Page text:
#### Calibrating ϕ_{DMR}

A curve-fitting method was used to calibrate the A and B constant values that are applied to the reservoir. In the example, Well A was selected in which both core and NMR data were available over the same reservoir interval. If we assume core porosities equal ϕ_{DMR}, which is the gas corrected porosity, Equation 5 can be written as Equation 6.

The equation is linear with an intercept at B and the slope equal to A (Fig. 2).

Note that at S_{gxo} = 0, the pores are completely filled with liquid (mud filtrate and irreducible water) so that the NMR porosity reading and density-porosity should be correct and both should equal the core porosity. As a result, the trend line should intersect at a control point, where

_{core}/ϕ

_{NMR}= ϕ

_{D}/ϕ

_{NMR}= 1

Fluid density for apparent a ϕD estimate is best fit at 0.9 g/cc, which is a combination between formation-water density and mud-filtrate density (OBM). The fitted trend line has a slope of A = 0.65 and intercepts the Y axis at B = 0.35, which results in DMR porosity transform as follows:

_{DMR}= 0.65ϕ

_{D}+ 0.35ϕ

_{NMR}

#### ϕ_{DMR} results

Figs. 3-5 show that the results of the ϕ_{DMR} transform applications in three wells (A, B and C) have good matches between ϕ_{DMR} and core porosities. As a result, it is considered as an independent facies porosity model. These corrected porosities can be used in conjunction with Timur-Coates equation to estimate accurate permeabilities in gas bearing formations.

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Figs. 3-5 well logs show ϕ_{D} and ϕ_{DMR}. Gamma ray and caliper curves are in the first track (GR and CALI). The second track shows depth in meters and the third is resistivity. The fourth track has the neutron-density logs, the fifth track compares core, density, and ϕ_{DMR}, the sixth track compares ϕ_{DMR} and core porosity, the seventh track shows gas saturations (green shadow) and water (blue shadow), and the last track shows core permeability in md.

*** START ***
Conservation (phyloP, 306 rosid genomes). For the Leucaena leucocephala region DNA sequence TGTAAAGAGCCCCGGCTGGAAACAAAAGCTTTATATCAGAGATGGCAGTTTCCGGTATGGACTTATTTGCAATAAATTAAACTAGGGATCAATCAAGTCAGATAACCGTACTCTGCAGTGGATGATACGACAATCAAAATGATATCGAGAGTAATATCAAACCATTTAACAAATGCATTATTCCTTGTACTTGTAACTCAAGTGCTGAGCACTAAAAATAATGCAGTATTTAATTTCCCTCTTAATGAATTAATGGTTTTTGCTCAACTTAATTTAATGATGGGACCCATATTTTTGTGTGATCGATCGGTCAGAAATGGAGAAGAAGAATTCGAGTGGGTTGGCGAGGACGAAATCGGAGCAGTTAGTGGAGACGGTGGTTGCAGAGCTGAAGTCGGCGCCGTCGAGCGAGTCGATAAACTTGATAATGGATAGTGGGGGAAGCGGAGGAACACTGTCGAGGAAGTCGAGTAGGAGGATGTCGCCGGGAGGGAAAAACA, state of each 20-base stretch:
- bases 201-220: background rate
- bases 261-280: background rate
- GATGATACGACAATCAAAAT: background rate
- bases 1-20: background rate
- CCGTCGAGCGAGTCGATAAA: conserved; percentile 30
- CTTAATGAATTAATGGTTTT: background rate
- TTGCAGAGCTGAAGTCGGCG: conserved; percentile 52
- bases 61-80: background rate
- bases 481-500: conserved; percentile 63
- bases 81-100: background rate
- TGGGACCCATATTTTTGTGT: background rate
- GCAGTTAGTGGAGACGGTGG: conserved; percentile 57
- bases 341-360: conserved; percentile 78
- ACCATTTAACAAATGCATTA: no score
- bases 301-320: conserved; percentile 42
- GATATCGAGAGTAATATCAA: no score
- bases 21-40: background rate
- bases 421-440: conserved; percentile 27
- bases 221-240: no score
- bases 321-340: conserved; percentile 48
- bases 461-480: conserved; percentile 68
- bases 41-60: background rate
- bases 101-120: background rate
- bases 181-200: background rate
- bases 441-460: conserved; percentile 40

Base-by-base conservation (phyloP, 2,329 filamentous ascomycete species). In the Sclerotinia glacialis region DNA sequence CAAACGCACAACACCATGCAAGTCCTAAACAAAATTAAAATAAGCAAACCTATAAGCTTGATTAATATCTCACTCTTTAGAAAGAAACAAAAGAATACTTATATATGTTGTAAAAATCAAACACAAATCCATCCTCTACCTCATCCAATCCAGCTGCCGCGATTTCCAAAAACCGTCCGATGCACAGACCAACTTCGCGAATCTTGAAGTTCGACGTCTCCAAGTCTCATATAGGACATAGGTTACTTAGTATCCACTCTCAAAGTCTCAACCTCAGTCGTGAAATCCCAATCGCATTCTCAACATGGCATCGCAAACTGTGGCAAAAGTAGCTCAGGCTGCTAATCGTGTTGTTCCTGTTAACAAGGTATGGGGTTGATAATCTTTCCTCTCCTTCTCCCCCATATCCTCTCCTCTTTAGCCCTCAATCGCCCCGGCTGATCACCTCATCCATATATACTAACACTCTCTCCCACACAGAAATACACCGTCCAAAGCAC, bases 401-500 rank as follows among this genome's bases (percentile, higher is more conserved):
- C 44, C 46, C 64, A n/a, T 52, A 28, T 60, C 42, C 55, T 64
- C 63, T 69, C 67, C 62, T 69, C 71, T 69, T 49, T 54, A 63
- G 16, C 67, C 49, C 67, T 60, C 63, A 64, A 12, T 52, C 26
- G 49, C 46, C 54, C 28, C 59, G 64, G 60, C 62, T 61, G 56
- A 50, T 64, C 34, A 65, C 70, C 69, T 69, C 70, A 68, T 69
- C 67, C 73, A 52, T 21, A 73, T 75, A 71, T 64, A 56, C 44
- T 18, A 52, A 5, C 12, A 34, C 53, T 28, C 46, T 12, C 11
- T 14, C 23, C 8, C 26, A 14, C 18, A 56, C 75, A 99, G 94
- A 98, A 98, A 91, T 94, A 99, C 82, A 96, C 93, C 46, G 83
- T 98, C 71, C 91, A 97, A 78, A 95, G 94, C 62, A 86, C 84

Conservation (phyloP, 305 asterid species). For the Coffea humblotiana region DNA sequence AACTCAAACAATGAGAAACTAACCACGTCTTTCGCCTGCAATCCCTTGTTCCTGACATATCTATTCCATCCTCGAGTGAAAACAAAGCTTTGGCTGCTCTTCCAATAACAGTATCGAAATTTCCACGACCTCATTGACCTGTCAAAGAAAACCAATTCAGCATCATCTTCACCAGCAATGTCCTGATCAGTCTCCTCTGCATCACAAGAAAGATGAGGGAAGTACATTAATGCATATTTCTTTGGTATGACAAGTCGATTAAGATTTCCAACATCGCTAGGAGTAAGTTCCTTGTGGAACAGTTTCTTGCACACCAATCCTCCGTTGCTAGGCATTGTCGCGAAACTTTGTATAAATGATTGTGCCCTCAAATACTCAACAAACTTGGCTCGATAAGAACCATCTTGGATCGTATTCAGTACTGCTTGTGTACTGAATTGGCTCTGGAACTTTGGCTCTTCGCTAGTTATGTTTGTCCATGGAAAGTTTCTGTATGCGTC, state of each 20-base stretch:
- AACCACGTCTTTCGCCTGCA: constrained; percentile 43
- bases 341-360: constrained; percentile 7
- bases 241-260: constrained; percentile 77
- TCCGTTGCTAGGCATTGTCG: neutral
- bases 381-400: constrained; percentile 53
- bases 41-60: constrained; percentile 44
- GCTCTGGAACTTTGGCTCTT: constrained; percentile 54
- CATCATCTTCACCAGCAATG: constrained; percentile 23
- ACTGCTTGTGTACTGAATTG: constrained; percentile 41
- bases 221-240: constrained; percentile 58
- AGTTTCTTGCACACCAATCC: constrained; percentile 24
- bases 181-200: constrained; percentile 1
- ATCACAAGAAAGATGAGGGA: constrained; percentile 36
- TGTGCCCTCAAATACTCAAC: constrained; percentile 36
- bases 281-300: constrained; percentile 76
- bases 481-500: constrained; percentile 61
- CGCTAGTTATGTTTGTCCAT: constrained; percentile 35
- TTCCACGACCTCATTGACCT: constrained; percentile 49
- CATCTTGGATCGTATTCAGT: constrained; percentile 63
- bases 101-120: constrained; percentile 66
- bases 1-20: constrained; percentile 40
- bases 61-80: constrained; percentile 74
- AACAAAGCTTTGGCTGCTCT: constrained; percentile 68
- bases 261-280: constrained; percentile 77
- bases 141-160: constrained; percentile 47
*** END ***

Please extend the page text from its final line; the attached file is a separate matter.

The DMR method has the advantage of avoiding the use of fluid density and gas hydrogen index (HI) at reservoir conditions for the gas correction. Another advantage is that the logging speeds can be higher because full polarization for gas is not needed.

#### K_{BGMR}

Permeability derives from empirical relationship between NMR porosity and mean values of T2 relaxation times. The industry uses two permeability models. The Kenyon model K = c x (ϕ_{NMR})^{a} x (T2)^{b} is affected by gas and OBM filtrate (non-wetting phase), and the Timur-Coates model K = (ϕ_{NMR}/ c)^{a} x (BVM/BVI)^{b} is affected by uncertainty of bulk volume irreducible (BVI) cut off values and wettability alteration by the OBM filtrate.

The next step after defining T2 cut off values is to calibrate the fitting parameters (c, a, and b) for the studied gas shaly sand reservoir.

Permeability determination with the Timer-Coates model in the case of tight heterogeneous gas shaly sand was unsatisfactory due to the effect of rock facies and tightness and the significant variation of T2 values for the same facies. Estimates of Kenyon and Timer-Coates permeability both are affected by hydrocarbon and development of a new model was needed to develop a different permeability model.^{8-11}

Bulk gas magnetic resonance permeability (K_{BGMR}) is a new technique for permeability estimation in gas reservoirs. It has the same value in oil-based (OBM) and water-based (WBM) mud because it depends on gas reentry to the flushed zone after a mud cake forms and filtrate invasion stops.

The model is a dynamic concept of gas movement behind the mud cake as a result of formation permeability, gas mobility, capillarity, and gravity forces. Because gravity forces are constant, capillarity depends mainly on permeability and mobility depends on permeability and fluid viscosity that is constant for gas. The gas reentry volume is directly a function of permeability.

#### Bulk gas volume

Several techniques can calculate the gas volume in the flushed zone:

- Differential spectrum (Delta T
_{w}), multi acquisition using different waiting times (T_{w}) - Diffusion measurements, 2D fluid analysis using fluid diffusivity (D) and T2 spectra.

Freedman, et al.^{6} has mathematically developed the transform (Equation 7) for gas volume calculation in the invaded zone.

A simple transform delivered from density-tool response (Equation 2) using DMR porosity is as a corrected gas porosity value shown as Equation 9.

Gas volume is calculated approximately by ignoring the gas response in the NMR measurements especially in short T_{W}, and then the approximated gas saturation in the invaded zone is as follows:

_{DMR} ϕ

_{NMR}

#### BGMR permeability results